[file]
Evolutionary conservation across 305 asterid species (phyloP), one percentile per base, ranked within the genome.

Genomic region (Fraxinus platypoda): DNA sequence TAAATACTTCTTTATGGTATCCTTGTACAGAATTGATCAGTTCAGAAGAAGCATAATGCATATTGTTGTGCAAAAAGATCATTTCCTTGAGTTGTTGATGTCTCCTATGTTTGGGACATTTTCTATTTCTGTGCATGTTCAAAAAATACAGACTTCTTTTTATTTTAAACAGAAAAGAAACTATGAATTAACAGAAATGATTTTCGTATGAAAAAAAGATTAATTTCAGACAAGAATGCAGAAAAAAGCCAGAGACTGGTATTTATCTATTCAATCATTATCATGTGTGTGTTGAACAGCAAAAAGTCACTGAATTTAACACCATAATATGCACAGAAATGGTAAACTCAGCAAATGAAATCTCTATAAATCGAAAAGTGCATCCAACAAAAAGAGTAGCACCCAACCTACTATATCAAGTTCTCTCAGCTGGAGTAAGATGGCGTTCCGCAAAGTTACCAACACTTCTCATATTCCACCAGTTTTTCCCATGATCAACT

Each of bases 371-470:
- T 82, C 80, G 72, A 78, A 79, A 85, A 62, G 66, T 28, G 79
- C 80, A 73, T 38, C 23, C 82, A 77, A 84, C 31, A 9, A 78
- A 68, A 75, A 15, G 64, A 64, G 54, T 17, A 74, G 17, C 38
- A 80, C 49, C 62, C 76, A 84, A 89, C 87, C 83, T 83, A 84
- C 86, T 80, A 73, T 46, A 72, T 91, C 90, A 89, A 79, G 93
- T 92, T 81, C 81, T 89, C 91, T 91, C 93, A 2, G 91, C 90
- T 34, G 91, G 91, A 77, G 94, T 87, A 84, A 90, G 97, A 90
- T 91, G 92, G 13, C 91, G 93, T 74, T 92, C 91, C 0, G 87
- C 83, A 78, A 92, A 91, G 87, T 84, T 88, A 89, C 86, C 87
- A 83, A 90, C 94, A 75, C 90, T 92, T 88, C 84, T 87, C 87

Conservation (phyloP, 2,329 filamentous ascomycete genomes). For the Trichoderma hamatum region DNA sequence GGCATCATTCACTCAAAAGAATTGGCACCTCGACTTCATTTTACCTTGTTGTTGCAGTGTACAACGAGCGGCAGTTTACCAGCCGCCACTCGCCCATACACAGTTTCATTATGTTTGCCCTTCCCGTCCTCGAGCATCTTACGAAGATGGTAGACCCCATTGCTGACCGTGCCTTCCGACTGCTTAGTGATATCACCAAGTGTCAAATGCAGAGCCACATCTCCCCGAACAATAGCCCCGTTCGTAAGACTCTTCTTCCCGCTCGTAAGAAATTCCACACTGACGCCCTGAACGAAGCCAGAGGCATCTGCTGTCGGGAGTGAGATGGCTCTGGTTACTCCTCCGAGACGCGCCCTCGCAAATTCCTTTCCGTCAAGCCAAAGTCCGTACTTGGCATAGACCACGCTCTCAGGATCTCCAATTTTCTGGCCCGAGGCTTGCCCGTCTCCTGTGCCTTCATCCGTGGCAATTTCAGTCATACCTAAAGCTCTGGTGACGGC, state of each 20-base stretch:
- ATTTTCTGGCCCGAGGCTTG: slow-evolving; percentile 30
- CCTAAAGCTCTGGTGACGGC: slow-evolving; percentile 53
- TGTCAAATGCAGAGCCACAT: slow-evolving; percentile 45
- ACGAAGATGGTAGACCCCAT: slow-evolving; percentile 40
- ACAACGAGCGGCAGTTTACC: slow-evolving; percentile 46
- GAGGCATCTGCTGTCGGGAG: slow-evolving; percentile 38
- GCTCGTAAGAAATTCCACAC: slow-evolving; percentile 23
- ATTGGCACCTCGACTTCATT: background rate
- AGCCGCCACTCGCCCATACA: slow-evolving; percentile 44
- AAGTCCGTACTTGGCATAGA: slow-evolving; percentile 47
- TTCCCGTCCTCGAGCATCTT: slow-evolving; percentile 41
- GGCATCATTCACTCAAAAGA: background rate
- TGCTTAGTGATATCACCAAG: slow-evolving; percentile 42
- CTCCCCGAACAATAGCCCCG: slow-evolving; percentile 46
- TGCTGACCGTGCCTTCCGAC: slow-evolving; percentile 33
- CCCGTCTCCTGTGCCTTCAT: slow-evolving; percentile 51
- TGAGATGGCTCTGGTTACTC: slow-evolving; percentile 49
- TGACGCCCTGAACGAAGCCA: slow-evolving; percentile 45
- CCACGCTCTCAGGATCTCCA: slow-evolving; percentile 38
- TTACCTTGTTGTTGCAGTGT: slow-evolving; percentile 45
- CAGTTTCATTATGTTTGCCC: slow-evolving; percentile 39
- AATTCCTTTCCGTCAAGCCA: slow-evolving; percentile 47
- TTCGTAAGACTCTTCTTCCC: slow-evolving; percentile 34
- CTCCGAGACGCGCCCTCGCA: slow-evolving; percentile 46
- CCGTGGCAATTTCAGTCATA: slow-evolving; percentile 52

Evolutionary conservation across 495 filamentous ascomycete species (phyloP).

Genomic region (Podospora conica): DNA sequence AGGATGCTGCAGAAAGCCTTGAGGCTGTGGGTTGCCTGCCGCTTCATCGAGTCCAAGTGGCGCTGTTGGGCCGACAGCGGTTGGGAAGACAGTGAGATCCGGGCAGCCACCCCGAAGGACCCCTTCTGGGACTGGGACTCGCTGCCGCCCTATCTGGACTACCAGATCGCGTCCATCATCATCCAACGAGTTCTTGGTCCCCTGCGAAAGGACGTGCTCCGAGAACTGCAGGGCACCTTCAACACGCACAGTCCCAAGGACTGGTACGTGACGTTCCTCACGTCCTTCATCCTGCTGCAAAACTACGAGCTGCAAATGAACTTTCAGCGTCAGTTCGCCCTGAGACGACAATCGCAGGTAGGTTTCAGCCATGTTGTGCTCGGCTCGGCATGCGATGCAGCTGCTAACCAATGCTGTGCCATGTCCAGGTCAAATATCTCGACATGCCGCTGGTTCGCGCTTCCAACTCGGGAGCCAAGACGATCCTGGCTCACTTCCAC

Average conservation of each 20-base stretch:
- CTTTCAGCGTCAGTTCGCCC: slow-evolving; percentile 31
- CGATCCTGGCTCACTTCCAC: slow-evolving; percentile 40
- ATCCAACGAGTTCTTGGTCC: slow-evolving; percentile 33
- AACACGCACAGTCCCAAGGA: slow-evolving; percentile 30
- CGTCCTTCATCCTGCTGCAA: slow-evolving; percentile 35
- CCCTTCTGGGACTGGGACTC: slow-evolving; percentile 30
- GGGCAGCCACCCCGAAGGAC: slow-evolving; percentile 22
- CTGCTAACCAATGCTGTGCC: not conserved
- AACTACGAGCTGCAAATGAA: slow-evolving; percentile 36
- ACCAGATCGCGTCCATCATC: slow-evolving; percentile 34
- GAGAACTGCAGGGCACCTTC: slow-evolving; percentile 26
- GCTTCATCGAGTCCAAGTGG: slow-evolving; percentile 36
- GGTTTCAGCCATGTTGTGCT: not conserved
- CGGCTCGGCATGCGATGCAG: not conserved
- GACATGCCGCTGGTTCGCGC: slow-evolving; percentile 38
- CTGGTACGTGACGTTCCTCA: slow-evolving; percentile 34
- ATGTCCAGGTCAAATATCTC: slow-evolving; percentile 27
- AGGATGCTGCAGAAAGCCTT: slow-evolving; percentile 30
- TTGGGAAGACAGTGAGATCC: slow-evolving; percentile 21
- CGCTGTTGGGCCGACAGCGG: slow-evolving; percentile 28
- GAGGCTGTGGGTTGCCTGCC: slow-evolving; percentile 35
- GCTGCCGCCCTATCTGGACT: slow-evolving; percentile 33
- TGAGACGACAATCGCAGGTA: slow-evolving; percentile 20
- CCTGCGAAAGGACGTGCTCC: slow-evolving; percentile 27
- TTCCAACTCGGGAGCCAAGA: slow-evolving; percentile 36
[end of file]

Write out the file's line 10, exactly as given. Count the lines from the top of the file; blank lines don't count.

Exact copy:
- T 34, G 91, G 91, A 77, G 94, T 87, A 84, A 90, G 97, A 90